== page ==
Blue Cross bosses pocket pay hikes


Top brass at Chicago-based Health Care Service Corp. got big raises last year, as health insurers emerged largely unscathed from the economic fallout of a pandemic that hammered other segments of the health care industry.

The biggest winner was former board member David Lesar, who served as interim CEO of HCSC from July 2019 through May 2020. His total compensation surged 172% to $16.9 million. Paula Steiner, who left HCSC after stepping down as CEO in July 2019, pocketed $12.6 million last year.


Maurice Smith, who took the helm last June, got a 63% boost to $5.9 million, while longtime board Chairman Milton Carroll’s pay jumped 81% to $8.9 million.

Lesar and Smith, each of whom served as HCSC’s CEO for part of 2020, collected a total of $22.8 million last year. That’s significantly more than competitors paid their top executives during a banner year for health insurers. Anthem chief Gail Boudreaux took home $17.1 million, Humana’s Bruce Broussard got $16.5 million and Cigna’s David Cordani got $19.9 million, according to proxy statements.

Pay rose alongside profits at the nation’s seventh-largest health insurer, which owns Blue Cross & Blue Shield plans in Illinois, Texas, Montana, Oklahoma and New Mexico. Net income at HCSC soared 75 percent to nearly $4 billion on a 14% rise in revenue to $44 billion. Revenues increased as more people enrolled in HCSC plans, according to HCSC spokesman Greg Thompson.

Compensation decisions at HCSC “are based on competition in the industry for talent, as well as near- and long-term performance standards, including benefits to members such as expanded access to coverage and efforts to help control the rise in medical costs,” Thompson says in an email.

But Carroll, an energy industry executive who has served as HCSC’s board chairman since 2002, collected far more than his counterparts at comparable publicly traded health insurers last year. Humana and Cigna, for example, paid their nonexecutive chairmen $545,157 and $550,964, respectively.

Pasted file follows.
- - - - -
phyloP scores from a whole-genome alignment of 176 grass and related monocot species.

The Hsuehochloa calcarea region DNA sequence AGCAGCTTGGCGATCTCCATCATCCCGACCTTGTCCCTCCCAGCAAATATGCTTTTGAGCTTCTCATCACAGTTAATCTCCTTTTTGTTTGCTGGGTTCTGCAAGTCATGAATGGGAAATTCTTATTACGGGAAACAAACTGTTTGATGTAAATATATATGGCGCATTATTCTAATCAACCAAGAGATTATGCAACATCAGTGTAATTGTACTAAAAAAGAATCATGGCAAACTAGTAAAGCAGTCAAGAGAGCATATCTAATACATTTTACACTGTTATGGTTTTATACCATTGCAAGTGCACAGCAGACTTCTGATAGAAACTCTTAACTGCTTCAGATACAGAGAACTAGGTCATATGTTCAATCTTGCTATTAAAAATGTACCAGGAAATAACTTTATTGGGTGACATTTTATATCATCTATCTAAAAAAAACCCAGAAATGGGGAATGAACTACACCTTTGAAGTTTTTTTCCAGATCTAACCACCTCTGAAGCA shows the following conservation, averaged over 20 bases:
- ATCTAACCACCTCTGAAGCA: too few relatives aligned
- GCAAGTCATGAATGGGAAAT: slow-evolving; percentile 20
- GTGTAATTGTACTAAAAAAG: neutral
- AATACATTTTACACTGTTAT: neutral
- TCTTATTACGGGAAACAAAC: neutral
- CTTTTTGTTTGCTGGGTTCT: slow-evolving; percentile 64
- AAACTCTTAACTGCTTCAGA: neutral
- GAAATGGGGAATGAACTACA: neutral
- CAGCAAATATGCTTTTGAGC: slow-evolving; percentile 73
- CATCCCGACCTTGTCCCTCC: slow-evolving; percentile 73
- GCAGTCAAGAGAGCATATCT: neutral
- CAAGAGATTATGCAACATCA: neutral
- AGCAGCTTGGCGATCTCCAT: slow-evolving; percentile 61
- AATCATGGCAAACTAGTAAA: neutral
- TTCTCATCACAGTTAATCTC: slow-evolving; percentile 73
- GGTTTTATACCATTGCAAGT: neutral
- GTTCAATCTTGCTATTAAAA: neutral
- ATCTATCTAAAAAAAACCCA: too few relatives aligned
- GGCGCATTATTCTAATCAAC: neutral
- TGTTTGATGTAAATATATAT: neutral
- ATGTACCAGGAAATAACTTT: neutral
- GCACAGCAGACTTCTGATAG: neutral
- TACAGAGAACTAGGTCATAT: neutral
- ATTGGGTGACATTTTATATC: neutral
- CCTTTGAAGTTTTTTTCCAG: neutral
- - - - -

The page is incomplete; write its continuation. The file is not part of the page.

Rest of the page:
“I don’t see chairmen of the board for very large public companies making anywhere near that amount of money,” says Mark Reilly, managing director of the Overture Alliance, a Chicago-based executive compensation consultancy. Reilly notes that board chairmen typically work about five days a month and make roughly $500,000 a year.

Thompson declines to say how much time Carroll spends on company matters, but he notes that it’s “significantly more time” than a typical board chair. He says Carroll’s pay reflects “substantial institutional knowledge based on a long tenure with our company, including managing CEO transitions,” and that “the continuity of his leadership was critical to the company’s strength and stability.”

Carroll has collected $930,000 in recent years when there wasn’t a leadership change, but he took home $4.9 million in both 2016 and 2017 pursuant to a two-year agreement under which he helped oversee a transition to new executive leadership, an HCSC spokesman told Crain’s in 2019.

Reilly says overseeing CEO transitions and helping new leaders understand a company’s culture and how its board functions are common duties for most board chairmen.

“To think somebody should get $8.9 million—it’s excessive,” Reilly says. “The board is deciding pay, and the board is increasing his pay as chairman of the board. There’s a conflict of interest there, possibly.”